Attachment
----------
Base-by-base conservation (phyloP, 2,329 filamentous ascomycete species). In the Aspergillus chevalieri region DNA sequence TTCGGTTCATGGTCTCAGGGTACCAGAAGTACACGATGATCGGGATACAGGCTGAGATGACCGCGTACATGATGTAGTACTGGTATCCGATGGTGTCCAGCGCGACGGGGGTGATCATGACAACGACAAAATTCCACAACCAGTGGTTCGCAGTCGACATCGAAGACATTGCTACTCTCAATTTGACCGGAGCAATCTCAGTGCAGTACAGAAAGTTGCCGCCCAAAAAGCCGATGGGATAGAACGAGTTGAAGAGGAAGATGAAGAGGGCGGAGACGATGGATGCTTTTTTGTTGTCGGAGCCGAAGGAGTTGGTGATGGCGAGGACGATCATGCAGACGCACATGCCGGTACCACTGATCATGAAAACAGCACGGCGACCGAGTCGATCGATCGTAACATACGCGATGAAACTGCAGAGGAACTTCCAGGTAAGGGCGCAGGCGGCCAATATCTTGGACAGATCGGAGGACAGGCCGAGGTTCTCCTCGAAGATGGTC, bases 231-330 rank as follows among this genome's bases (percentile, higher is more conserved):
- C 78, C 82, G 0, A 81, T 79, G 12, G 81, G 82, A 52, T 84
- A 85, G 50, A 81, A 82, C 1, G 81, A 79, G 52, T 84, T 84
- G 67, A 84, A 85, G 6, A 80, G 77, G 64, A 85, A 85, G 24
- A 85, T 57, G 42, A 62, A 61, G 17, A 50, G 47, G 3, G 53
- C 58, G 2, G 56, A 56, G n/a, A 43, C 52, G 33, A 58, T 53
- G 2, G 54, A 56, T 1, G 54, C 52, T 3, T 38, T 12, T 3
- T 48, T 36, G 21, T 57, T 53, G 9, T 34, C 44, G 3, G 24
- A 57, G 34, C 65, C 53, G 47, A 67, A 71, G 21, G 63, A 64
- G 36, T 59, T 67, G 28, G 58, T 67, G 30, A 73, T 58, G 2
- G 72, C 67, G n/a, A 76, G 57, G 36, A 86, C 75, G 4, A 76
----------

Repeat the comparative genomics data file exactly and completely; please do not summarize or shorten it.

Base-by-base conservation (phyloP, 2,329 filamentous ascomycete species). In the Aspergillus chevalieri region DNA sequence TTCGGTTCATGGTCTCAGGGTACCAGAAGTACACGATGATCGGGATACAGGCTGAGATGACCGCGTACATGATGTAGTACTGGTATCCGATGGTGTCCAGCGCGACGGGGGTGATCATGACAACGACAAAATTCCACAACCAGTGGTTCGCAGTCGACATCGAAGACATTGCTACTCTCAATTTGACCGGAGCAATCTCAGTGCAGTACAGAAAGTTGCCGCCCAAAAAGCCGATGGGATAGAACGAGTTGAAGAGGAAGATGAAGAGGGCGGAGACGATGGATGCTTTTTTGTTGTCGGAGCCGAAGGAGTTGGTGATGGCGAGGACGATCATGCAGACGCACATGCCGGTACCACTGATCATGAAAACAGCACGGCGACCGAGTCGATCGATCGTAACATACGCGATGAAACTGCAGAGGAACTTCCAGGTAAGGGCGCAGGCGGCCAATATCTTGGACAGATCGGAGGACAGGCCGAGGTTCTCCTCGAAGATGGTC, bases 231-330 rank as follows among this genome's bases (percentile, higher is more conserved):
- C 78, C 82, G 0, A 81, T 79, G 12, G 81, G 82, A 52, T 84
- A 85, G 50, A 81, A 82, C 1, G 81, A 79, G 52, T 84, T 84
- G 67, A 84, A 85, G 6, A 80, G 77, G 64, A 85, A 85, G 24
- A 85, T 57, G 42, A 62, A 61, G 17, A 50, G 47, G 3, G 53
- C 58, G 2, G 56, A 56, G n/a, A 43, C 52, G 33, A 58, T 53
- G 2, G 54, A 56, T 1, G 54, C 52, T 3, T 38, T 12, T 3
- T 48, T 36, G 21, T 57, T 53, G 9, T 34, C 44, G 3, G 24
- A 57, G 34, C 65, C 53, G 47, A 67, A 71, G 21, G 63, A 64
- G 36, T 59, T 67, G 28, G 58, T 67, G 30, A 73, T 58, G 2
- G 72, C 67, G n/a, A 76, G 57, G 36, A 86, C 75, G 4, A 76